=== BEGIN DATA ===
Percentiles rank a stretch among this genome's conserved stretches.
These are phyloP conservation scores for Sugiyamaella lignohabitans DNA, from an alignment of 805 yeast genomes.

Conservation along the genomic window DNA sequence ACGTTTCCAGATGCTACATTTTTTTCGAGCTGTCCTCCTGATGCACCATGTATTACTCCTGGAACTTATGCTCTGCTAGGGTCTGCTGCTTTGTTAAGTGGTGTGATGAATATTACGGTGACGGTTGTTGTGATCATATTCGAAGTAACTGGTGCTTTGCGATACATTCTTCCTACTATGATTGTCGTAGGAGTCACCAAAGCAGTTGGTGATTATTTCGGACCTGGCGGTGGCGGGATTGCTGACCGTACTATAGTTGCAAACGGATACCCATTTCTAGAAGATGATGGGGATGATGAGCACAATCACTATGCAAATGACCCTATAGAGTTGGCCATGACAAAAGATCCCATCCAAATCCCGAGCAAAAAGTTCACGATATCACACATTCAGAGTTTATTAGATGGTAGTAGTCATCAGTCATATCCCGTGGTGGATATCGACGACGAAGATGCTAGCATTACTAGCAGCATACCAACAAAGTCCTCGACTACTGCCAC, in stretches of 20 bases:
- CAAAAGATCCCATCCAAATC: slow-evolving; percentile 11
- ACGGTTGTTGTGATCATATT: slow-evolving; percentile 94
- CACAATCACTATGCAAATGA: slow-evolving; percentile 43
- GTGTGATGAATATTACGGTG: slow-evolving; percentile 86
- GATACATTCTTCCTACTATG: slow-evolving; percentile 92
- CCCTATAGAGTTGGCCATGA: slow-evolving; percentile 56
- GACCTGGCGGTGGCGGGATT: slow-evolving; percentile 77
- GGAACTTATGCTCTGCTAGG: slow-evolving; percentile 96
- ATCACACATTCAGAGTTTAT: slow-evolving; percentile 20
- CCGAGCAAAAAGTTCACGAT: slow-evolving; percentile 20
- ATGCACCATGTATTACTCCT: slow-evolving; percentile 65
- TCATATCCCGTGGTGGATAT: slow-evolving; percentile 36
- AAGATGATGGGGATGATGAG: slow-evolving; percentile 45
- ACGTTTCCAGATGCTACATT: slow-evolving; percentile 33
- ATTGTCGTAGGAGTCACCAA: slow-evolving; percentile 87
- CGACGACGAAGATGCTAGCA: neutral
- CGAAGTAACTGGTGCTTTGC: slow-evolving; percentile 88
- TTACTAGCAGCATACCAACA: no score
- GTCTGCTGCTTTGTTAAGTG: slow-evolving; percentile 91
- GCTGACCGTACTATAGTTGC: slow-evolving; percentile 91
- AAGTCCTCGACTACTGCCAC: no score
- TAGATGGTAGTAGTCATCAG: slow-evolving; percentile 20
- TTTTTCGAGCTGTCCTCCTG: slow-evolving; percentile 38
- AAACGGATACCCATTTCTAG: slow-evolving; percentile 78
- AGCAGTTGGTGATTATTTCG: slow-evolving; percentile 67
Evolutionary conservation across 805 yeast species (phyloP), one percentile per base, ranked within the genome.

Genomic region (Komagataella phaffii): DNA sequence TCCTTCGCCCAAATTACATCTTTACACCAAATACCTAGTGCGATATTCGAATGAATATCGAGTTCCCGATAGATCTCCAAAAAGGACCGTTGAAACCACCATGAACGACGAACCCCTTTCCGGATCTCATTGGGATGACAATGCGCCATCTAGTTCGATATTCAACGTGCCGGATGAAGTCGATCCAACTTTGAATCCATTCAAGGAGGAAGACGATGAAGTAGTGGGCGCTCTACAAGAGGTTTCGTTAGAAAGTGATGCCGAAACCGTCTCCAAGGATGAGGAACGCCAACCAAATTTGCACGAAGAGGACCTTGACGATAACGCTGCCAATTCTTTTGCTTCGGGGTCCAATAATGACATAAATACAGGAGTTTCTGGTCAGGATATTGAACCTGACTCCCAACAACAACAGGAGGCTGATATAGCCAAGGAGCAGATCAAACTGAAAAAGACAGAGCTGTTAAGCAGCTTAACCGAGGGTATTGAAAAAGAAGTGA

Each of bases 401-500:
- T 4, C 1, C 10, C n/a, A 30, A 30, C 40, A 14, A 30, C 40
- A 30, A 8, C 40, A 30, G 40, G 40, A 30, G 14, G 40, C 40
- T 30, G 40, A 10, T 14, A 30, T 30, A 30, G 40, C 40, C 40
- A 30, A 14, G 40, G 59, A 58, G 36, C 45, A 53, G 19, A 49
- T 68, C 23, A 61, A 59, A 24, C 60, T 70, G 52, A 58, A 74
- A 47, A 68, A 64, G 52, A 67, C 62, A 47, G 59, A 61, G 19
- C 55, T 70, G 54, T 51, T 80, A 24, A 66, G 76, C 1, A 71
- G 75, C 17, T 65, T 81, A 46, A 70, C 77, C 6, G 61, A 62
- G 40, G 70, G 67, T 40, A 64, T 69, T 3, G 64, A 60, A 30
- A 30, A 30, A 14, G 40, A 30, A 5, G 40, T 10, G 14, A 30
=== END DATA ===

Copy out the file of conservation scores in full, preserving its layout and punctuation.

Percentiles rank a stretch among this genome's conserved stretches.
These are phyloP conservation scores for Sugiyamaella lignohabitans DNA, from an alignment of 805 yeast genomes.

Conservation along the genomic window DNA sequence ACGTTTCCAGATGCTACATTTTTTTCGAGCTGTCCTCCTGATGCACCATGTATTACTCCTGGAACTTATGCTCTGCTAGGGTCTGCTGCTTTGTTAAGTGGTGTGATGAATATTACGGTGACGGTTGTTGTGATCATATTCGAAGTAACTGGTGCTTTGCGATACATTCTTCCTACTATGATTGTCGTAGGAGTCACCAAAGCAGTTGGTGATTATTTCGGACCTGGCGGTGGCGGGATTGCTGACCGTACTATAGTTGCAAACGGATACCCATTTCTAGAAGATGATGGGGATGATGAGCACAATCACTATGCAAATGACCCTATAGAGTTGGCCATGACAAAAGATCCCATCCAAATCCCGAGCAAAAAGTTCACGATATCACACATTCAGAGTTTATTAGATGGTAGTAGTCATCAGTCATATCCCGTGGTGGATATCGACGACGAAGATGCTAGCATTACTAGCAGCATACCAACAAAGTCCTCGACTACTGCCAC, in stretches of 20 bases:
- CAAAAGATCCCATCCAAATC: slow-evolving; percentile 11
- ACGGTTGTTGTGATCATATT: slow-evolving; percentile 94
- CACAATCACTATGCAAATGA: slow-evolving; percentile 43
- GTGTGATGAATATTACGGTG: slow-evolving; percentile 86
- GATACATTCTTCCTACTATG: slow-evolving; percentile 92
- CCCTATAGAGTTGGCCATGA: slow-evolving; percentile 56
- GACCTGGCGGTGGCGGGATT: slow-evolving; percentile 77
- GGAACTTATGCTCTGCTAGG: slow-evolving; percentile 96
- ATCACACATTCAGAGTTTAT: slow-evolving; percentile 20
- CCGAGCAAAAAGTTCACGAT: slow-evolving; percentile 20
- ATGCACCATGTATTACTCCT: slow-evolving; percentile 65
- TCATATCCCGTGGTGGATAT: slow-evolving; percentile 36
- AAGATGATGGGGATGATGAG: slow-evolving; percentile 45
- ACGTTTCCAGATGCTACATT: slow-evolving; percentile 33
- ATTGTCGTAGGAGTCACCAA: slow-evolving; percentile 87
- CGACGACGAAGATGCTAGCA: neutral
- CGAAGTAACTGGTGCTTTGC: slow-evolving; percentile 88
- TTACTAGCAGCATACCAACA: no score
- GTCTGCTGCTTTGTTAAGTG: slow-evolving; percentile 91
- GCTGACCGTACTATAGTTGC: slow-evolving; percentile 91
- AAGTCCTCGACTACTGCCAC: no score
- TAGATGGTAGTAGTCATCAG: slow-evolving; percentile 20
- TTTTTCGAGCTGTCCTCCTG: slow-evolving; percentile 38
- AAACGGATACCCATTTCTAG: slow-evolving; percentile 78
- AGCAGTTGGTGATTATTTCG: slow-evolving; percentile 67
Evolutionary conservation across 805 yeast species (phyloP), one percentile per base, ranked within the genome.

Genomic region (Komagataella phaffii): DNA sequence TCCTTCGCCCAAATTACATCTTTACACCAAATACCTAGTGCGATATTCGAATGAATATCGAGTTCCCGATAGATCTCCAAAAAGGACCGTTGAAACCACCATGAACGACGAACCCCTTTCCGGATCTCATTGGGATGACAATGCGCCATCTAGTTCGATATTCAACGTGCCGGATGAAGTCGATCCAACTTTGAATCCATTCAAGGAGGAAGACGATGAAGTAGTGGGCGCTCTACAAGAGGTTTCGTTAGAAAGTGATGCCGAAACCGTCTCCAAGGATGAGGAACGCCAACCAAATTTGCACGAAGAGGACCTTGACGATAACGCTGCCAATTCTTTTGCTTCGGGGTCCAATAATGACATAAATACAGGAGTTTCTGGTCAGGATATTGAACCTGACTCCCAACAACAACAGGAGGCTGATATAGCCAAGGAGCAGATCAAACTGAAAAAGACAGAGCTGTTAAGCAGCTTAACCGAGGGTATTGAAAAAGAAGTGA

Each of bases 401-500:
- T 4, C 1, C 10, C n/a, A 30, A 30, C 40, A 14, A 30, C 40
- A 30, A 8, C 40, A 30, G 40, G 40, A 30, G 14, G 40, C 40
- T 30, G 40, A 10, T 14, A 30, T 30, A 30, G 40, C 40, C 40
- A 30, A 14, G 40, G 59, A 58, G 36, C 45, A 53, G 19, A 49
- T 68, C 23, A 61, A 59, A 24, C 60, T 70, G 52, A 58, A 74
- A 47, A 68, A 64, G 52, A 67, C 62, A 47, G 59, A 61, G 19
- C 55, T 70, G 54, T 51, T 80, A 24, A 66, G 76, C 1, A 71
- G 75, C 17, T 65, T 81, A 46, A 70, C 77, C 6, G 61, A 62
- G 40, G 70, G 67, T 40, A 64, T 69, T 3, G 64, A 60, A 30
- A 30, A 30, A 14, G 40, A 30, A 5, G 40, T 10, G 14, A 30